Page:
By Keith Dinh
Prior to the 2019-20 school year, every Summit Public School brought as many students as possible to a camping trip early in the first semester. For Rainier, students were taken to the mountains into the woods to stay for two days and camp overnight, and, over the years, this has become a defining part of Rainier’s culture that many students would look forward to every year.
Students would be able to spend the first day setting up their tents that they shared with their friends and participating in a variety of activities that their mentors would lead. Many of these activities included hiking, board games, poetry writing, origami, talent show practice, and even learning how to dance.
The students would be able to eat together and watch a talent show which spotlighted their peers, teachers, and even parents who had come to volunteer. The next morning, students would be able to take part in the annual Mentor Group Olympics, which was a series of games that each mentor group would take part in to be able to best the others in a competitive environment. After the winner of the Mentor Group Olympics was announced, everyone cleaned up their areas and headed back home.
On June 3, at the end of the 2018-19 school year, Rainier administrators sent an email to students announcing the termination of Summit’s annual school camping trips. This announcement brought mixed reactions from the students and faculty members of Rainier.
Rainier sophomore Aidan Franco-Lee expressed that the termination of the camping trip is something that negatively impacted the community. Being able to participate in the event during the previous school year, Franco-Lee recalled his memories as being very positive, transformative experiences that allowed him to be a more integrated member of the Rainier community.
In regards to the recent termination of the camping trip, Franco-Lee said, “I was really upset about it. Personally, coming to school here, where I didn’t really know anyone, the camping trip was really definitely something that got me to know my mentor group — It got me a lot more comfortable, and it really helps me and everyone, so it was fun, too.
In an effort to fill the absence of the camping trip with another event, Rainier’s faculty members planned a Community Day where students would walk to Lake Cunningham State Park and partake in the Mentor Olympics for the day. This year, students played games and had a barbecue in the afternoon after two of the games were completed. The final game was cancelled due to the extreme heat that day. Students were then directed to walk back to campus to be picked up after dismissal.
Franco-Lee expressed his opinion of the Community Day as an unfulfilling event in comparison to the camping trip, saying, “This year, I didn’t really enjoy Community Day because I felt that it was too short. Especially coming in and seeing all the incoming freshmen — knowing that they didn’t get that experience of the nice, long, overnight stay and really bonding with everyone — It was kind of like, ‘Oh, no, I’m sorry for you guys. You didn’t get the really fun experience,’ and obviously, I wanted it, too: I only came for one year, which was also like, ‘oof’.”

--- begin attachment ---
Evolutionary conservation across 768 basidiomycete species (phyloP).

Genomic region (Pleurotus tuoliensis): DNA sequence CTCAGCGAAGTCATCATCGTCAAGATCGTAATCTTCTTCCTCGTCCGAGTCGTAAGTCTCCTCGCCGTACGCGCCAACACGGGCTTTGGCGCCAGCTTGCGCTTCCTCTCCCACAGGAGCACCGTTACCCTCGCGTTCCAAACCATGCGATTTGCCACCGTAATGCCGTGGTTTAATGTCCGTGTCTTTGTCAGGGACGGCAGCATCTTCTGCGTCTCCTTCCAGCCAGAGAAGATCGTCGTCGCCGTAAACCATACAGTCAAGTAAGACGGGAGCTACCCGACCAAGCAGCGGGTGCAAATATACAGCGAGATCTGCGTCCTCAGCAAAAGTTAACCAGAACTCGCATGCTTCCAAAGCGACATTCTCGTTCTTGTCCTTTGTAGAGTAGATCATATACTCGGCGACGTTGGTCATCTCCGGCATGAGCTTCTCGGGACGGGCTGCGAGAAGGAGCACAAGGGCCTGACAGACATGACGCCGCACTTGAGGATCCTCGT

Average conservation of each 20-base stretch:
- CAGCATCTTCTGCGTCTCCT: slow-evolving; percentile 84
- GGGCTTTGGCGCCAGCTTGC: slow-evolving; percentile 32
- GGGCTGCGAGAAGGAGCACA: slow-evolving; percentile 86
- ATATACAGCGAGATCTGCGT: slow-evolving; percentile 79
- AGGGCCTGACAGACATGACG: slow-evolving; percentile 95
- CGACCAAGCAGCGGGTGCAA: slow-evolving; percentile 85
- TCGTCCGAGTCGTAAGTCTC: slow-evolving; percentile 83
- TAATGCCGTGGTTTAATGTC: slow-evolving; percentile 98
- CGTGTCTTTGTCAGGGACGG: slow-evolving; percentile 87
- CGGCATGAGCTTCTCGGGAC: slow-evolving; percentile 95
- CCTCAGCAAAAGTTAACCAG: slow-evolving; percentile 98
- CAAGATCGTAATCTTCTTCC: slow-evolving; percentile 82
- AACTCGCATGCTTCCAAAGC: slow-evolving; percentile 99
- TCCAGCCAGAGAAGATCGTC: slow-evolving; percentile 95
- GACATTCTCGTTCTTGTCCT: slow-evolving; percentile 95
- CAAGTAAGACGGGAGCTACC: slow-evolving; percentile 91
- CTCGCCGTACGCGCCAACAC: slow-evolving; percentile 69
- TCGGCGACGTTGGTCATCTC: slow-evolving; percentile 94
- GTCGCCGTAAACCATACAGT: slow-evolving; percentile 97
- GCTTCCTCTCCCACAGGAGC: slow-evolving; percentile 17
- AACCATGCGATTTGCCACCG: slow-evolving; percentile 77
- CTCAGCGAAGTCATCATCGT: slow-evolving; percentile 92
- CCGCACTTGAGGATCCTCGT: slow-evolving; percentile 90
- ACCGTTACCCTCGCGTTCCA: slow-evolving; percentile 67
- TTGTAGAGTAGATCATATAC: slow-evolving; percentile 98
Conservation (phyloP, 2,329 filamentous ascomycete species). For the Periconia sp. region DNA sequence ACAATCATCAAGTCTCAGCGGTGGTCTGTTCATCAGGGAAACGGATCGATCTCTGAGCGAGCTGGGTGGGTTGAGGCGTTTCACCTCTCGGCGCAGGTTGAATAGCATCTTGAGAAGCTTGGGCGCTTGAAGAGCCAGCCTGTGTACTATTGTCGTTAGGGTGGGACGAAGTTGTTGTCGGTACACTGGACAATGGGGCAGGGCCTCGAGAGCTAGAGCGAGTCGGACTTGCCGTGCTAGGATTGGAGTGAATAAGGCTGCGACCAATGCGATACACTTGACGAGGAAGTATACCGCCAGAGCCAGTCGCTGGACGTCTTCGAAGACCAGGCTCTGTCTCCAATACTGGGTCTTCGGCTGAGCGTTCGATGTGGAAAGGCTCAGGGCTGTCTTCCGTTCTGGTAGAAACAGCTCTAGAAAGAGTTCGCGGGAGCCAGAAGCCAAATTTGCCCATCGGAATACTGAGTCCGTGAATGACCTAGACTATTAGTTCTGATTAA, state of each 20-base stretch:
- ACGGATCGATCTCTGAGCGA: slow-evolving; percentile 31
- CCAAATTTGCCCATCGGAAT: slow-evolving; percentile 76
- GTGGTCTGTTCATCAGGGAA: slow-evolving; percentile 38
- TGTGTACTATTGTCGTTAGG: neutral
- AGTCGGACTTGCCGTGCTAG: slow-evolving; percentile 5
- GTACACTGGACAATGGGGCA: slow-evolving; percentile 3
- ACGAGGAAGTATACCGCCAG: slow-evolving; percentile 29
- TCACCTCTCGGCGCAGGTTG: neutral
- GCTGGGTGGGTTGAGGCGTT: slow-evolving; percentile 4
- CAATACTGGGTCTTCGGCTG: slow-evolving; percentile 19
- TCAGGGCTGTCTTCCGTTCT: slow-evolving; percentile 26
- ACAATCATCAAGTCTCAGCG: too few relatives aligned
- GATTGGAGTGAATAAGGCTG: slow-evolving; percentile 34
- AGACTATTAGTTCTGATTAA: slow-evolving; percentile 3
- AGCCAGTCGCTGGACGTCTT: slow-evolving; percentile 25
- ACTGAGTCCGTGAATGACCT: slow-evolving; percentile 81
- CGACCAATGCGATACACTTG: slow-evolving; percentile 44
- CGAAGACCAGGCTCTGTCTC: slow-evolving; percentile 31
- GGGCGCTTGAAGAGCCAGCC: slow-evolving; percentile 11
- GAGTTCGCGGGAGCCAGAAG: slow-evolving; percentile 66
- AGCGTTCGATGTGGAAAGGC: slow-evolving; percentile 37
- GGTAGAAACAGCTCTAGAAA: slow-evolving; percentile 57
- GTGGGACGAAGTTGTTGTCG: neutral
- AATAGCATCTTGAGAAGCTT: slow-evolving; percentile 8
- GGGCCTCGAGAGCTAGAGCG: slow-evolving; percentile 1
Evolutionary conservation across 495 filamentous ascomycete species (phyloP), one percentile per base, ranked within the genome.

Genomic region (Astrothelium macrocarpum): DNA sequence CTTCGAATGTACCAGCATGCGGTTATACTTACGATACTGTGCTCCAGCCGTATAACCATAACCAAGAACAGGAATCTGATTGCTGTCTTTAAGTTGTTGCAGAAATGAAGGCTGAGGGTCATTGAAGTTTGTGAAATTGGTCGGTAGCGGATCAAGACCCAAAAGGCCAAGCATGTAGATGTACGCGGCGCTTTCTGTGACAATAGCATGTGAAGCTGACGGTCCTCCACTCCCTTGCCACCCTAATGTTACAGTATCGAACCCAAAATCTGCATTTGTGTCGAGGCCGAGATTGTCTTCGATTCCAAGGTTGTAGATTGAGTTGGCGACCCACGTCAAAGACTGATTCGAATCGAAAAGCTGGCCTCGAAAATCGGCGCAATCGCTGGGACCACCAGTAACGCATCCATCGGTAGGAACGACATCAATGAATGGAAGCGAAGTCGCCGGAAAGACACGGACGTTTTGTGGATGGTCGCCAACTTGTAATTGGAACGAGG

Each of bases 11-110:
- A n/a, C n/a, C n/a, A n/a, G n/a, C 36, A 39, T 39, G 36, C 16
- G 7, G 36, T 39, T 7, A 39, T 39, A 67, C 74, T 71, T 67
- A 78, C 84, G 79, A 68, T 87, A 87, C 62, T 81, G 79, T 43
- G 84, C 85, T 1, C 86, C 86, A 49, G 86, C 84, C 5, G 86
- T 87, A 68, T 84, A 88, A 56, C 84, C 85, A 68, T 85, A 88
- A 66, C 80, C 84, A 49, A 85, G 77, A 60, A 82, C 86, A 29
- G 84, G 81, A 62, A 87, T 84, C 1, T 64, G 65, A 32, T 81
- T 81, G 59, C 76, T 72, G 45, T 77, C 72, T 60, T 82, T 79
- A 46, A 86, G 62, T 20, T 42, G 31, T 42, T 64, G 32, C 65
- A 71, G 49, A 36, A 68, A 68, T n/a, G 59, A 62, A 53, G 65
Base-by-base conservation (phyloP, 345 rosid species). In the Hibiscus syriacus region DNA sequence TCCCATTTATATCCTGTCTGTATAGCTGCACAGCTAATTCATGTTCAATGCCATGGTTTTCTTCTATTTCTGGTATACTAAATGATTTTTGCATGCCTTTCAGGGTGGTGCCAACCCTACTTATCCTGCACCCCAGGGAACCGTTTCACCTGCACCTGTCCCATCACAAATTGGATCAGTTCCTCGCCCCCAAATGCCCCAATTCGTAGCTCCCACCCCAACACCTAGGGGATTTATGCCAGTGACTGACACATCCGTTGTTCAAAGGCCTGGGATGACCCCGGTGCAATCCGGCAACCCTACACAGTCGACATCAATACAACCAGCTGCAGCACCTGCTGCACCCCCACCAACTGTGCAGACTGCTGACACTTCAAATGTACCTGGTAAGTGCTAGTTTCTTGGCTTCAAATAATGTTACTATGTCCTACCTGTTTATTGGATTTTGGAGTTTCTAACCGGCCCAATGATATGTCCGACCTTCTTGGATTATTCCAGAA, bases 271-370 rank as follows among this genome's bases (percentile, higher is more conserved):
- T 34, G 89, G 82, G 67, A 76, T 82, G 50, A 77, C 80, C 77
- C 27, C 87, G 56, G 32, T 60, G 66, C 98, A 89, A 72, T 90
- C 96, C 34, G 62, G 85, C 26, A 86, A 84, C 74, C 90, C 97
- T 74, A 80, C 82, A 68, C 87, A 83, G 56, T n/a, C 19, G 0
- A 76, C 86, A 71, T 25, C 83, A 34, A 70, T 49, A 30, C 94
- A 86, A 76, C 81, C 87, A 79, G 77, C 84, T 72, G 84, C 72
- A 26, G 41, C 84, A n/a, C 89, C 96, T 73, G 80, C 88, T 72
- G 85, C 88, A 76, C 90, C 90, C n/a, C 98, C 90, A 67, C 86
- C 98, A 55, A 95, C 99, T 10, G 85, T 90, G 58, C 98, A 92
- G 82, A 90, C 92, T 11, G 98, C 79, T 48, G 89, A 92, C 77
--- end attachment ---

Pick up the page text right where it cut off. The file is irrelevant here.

Rainier science teacher Shaila Ramachandran explained that she feels the pressure from the termination of the camping trip as a teacher. Ms. Ramachandran feels that her mentees, with the lack of the camping trip this year, have been looking for chances to find camaraderie and strengthen their bond as a mentor group, which puts pressure on her to find things to do with her mentees. In addition, Ms. Ramachandran believes that the camping trip is a major attraction for students thinking about coming to Summit Public Schools.
Ms. Ramachandran said, “I don’t think it was the best decision for students. I think it was an activity that really sets our school — our schools — apart from others, and it is a big selling point for students coming to us. And so I feel, for that reason, that they should have gotten more voices involved in the input stage at that.”
Believing that teachers and students should have been able to have a chance to give their insights and opinions toward the topic, Ms. Ramachandran explained that she believes the decision made in regards to the camping trip is a decision that should have had more input before the final decision was made.
“I was just reflecting on how I have a couple of new mentees this school year, and we didn’t have the benefit of them having a camping trip where they could really bond and immerse themselves in the mentorship group, and, so, instead, we kind of just had to hit the ground running with them, getting them accustomed to the work, and not really feeling, as a result, supported by that … Now, I feel like more of the pressure is on me to form more of those activities during the school year, like through mentor outings and things which we would do before. I feel like my students are really craving that and requesting that more throughout the school year,” Ms. Ramachandran said.
There are some students and faculty at Rainier who believe that the decision to remove the camping trip had more negative effects on the community than positive ones. Although, there are some in the community who have found neutrality in their position in regards to the camping trip decision.